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Consider the scenario: I made two android Apps, say A & B. B Scans an NFC tag, stored a string "nfcservice" and I stored that string in a byte array, say TEMP_MSG as hex. After that I converted that array into String and sent it to App-A. In App-A I tried to match it, but it fails everytime. What is the problem? Can you suggest something?

App-B code:

//nfcservice
byte[] TEMP_MSG = {(byte)0x6E, (byte)0x66, (byte)0x63, (byte)0x73, (byte)0x65,
                   (byte)0x72, (byte)0x76, (byte)0x69, (byte)0x63, (byte)0x65}; 

String nfcservicestring = new String(TEMP_MSG);
Intent intent = new Intent("com.android.apps.metromanager.MetroManagerActivity");
intent.putExtra("keyword", nfcservicestring);
startActivity(intent);

App-A code:

public class MetroManagerActivity extends Activity 
{
    TextView myText;
    String myString;    
    protected void onCreate(Bundle savedInstanceState) 
    {
        super.onCreate(savedInstanceState);
        setContentView(R.layout.activity_metro_manager);
        Bundle bundle = getIntent().getExtras();
        if(bundle!=null) {
            myString = bundle.getString("keyword");
            Toast.makeText(getApplicationContext(), myString, Toast.LENGTH_LONG).show();
            if(myString.equals("nfcservice")) {
                LinearLayout lView = new LinearLayout(this);
                myText = new TextView(this);
                myText.setText("Welcome");
                lView.addView(myText);
                setContentView(lView);
            } else {
                LinearLayout lView = new LinearLayout(this);
                myText = new TextView(this);
                myText.setText("Bye Bye");
                lView.addView(myText);
                setContentView(lView);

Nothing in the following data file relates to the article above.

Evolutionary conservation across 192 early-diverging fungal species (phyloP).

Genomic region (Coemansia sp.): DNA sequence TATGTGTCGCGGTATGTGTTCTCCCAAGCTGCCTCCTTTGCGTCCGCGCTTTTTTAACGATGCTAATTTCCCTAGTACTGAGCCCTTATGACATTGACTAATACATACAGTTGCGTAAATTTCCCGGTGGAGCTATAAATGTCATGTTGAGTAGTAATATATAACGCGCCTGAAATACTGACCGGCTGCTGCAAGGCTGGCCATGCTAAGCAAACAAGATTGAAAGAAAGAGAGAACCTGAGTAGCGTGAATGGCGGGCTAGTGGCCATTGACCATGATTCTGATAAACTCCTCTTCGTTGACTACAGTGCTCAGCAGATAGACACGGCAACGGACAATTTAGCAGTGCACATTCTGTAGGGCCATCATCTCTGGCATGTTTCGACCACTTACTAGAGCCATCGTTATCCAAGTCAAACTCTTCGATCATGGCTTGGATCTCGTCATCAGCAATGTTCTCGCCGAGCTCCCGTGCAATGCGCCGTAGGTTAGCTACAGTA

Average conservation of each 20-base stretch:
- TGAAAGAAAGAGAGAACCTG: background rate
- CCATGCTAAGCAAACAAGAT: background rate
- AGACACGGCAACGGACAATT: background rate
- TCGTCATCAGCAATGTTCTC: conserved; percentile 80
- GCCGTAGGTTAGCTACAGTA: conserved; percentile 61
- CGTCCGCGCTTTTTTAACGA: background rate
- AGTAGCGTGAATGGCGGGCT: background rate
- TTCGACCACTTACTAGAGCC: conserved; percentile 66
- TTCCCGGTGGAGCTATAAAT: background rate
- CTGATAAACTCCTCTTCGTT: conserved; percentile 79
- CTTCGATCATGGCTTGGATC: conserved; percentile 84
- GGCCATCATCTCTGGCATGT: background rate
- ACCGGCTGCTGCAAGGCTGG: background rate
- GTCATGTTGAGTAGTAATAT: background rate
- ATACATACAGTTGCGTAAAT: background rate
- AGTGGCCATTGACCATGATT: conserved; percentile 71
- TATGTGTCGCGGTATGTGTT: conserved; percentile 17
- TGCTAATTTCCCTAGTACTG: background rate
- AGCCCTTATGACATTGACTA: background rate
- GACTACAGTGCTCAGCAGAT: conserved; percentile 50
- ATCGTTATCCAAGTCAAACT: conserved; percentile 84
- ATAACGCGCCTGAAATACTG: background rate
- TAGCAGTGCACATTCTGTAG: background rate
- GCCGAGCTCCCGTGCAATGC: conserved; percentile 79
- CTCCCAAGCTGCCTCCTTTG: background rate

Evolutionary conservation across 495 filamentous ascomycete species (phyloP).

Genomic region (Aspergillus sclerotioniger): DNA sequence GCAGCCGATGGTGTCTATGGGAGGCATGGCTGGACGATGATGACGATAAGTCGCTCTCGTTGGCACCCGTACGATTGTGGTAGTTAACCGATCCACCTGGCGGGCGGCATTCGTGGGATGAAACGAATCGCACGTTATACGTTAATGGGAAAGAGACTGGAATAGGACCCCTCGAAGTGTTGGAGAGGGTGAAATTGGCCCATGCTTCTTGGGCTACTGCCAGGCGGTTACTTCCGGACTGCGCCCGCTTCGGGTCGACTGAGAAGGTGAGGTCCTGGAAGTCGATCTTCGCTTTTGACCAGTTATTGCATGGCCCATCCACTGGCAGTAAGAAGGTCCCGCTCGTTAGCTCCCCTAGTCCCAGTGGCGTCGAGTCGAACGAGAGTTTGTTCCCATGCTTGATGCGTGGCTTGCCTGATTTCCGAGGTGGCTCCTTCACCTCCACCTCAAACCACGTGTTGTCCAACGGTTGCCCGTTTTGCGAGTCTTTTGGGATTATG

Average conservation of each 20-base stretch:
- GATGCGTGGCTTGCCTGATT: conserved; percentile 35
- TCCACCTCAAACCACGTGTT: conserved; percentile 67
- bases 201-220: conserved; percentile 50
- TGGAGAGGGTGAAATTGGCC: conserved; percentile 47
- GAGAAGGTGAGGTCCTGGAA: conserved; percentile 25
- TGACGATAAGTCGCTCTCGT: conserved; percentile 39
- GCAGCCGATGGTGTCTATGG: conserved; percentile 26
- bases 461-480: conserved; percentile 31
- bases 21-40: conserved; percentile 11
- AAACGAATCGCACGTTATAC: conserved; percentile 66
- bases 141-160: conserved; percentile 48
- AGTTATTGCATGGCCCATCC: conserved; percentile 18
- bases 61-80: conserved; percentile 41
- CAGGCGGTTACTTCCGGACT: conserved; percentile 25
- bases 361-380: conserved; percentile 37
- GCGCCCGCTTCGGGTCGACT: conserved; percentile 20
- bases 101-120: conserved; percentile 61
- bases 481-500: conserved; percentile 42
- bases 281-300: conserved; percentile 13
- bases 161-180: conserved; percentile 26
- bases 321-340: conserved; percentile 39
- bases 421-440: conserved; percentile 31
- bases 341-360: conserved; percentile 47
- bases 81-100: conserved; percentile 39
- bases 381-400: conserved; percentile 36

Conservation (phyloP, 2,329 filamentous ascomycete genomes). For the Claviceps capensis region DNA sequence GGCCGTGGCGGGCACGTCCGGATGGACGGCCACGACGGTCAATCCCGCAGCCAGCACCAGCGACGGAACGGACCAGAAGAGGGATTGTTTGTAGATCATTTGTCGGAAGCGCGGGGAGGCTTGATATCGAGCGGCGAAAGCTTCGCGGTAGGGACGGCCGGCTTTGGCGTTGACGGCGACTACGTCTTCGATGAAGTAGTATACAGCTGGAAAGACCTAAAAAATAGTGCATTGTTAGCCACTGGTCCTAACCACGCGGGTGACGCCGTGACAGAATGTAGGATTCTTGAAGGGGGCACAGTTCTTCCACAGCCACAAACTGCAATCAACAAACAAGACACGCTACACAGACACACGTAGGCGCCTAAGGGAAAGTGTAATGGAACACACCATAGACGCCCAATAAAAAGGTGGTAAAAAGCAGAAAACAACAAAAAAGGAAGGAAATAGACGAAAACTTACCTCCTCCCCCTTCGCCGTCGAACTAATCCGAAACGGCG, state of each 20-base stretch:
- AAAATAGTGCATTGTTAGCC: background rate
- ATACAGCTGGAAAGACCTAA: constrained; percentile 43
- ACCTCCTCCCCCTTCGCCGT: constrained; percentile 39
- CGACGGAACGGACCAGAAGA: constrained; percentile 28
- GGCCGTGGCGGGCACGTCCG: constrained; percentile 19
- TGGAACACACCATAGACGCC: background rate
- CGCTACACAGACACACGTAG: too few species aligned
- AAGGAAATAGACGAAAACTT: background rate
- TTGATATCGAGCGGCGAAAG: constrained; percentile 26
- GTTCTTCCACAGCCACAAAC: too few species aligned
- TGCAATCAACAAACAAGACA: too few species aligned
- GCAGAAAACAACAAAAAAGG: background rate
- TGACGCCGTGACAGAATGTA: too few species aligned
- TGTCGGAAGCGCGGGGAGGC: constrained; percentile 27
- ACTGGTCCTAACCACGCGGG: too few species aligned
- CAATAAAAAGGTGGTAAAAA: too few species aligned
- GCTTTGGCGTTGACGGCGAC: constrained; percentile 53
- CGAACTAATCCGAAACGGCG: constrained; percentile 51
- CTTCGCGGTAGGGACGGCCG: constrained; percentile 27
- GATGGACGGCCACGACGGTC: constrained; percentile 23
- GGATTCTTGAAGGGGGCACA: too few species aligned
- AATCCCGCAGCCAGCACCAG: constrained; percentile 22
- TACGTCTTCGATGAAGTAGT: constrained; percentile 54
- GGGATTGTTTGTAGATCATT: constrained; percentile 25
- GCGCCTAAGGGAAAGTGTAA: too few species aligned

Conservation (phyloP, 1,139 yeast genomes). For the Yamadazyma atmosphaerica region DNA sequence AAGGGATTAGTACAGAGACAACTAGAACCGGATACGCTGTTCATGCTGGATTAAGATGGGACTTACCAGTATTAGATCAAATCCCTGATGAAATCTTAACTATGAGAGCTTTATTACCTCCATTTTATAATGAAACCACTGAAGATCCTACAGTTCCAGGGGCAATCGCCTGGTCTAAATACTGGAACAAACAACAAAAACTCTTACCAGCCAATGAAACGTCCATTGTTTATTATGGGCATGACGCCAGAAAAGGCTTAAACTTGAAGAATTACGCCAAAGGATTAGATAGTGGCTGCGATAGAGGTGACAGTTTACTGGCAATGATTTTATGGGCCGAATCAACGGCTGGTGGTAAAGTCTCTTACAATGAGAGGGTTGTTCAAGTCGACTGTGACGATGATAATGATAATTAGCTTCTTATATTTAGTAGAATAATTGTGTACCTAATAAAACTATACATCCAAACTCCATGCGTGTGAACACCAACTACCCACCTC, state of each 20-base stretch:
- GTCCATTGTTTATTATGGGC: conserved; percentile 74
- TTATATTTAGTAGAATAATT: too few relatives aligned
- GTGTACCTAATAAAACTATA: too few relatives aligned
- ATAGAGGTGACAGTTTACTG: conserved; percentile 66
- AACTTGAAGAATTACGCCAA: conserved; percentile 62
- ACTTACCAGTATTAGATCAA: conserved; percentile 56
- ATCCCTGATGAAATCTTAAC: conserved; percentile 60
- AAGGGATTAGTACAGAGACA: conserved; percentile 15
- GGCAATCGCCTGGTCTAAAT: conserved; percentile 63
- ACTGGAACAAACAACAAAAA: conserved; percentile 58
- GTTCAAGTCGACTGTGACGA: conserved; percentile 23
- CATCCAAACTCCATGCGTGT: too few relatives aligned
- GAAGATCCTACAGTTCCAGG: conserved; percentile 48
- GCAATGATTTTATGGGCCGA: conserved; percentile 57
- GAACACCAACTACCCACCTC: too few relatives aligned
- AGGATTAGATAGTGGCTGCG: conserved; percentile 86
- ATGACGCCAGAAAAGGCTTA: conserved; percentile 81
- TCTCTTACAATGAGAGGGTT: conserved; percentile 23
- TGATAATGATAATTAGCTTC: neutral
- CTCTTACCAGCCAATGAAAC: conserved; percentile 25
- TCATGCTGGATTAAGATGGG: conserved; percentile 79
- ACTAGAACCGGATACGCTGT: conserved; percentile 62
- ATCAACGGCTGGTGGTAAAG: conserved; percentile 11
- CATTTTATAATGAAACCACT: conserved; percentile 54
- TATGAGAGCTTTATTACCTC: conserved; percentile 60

}
        }
    }
}
share|improve this question
    
Have you tried logging the string in the intent of App A and B to see what actually differs? –  Nicklas Gnejs Eriksson Jan 17 '13 at 17:38
    
nfcservice is the name of the String not the value of it. –  Gauraw Yadav Jan 17 '13 at 17:43

2 Answers 2

up vote 0 down vote accepted

Your byte initialization has a fault, at the 5th byte you have:

 , byte)0x65,

Instead of:

  ,(byte)0x65,

However, why don't you try to get some other attributes from your bundle object, and examine them by debugging and watching?

share|improve this answer
    
Thanks for the Idea...I solved the problem... –  SACHIN DHIVARE Jan 29 '13 at 10:21

I don't know that it was a bug in your typing, but the byte array expression is wrong:

byte[] TEMP_MSG = { (byte)0x,(byte)0x6E, ...}; 

There is a bug in the first expression (byte)0x,

Appart from that, if you can't get the string inside the bundle, you will have a NPE in the code:

if(myString.equals("nfcservice"))
{
...
}

It's better to check equality like this:

if ("nfcservice".equals(myString)) {

}
share|improve this answer
    
Please elaborate why checking equality like you suggested is better –  Niklas Ekman Jan 17 '13 at 17:38
    
If myString is null, myString.equals("nfcservice") throws a NullPointerException, cause myString is null. But if you call equals method on a string object "nfcservice" ("nfcservice", a string that exists) you wont have a NPE, simply the comparison returns false because nfcservice != null. –  Victor de Francisco Domingo Jan 17 '13 at 17:45

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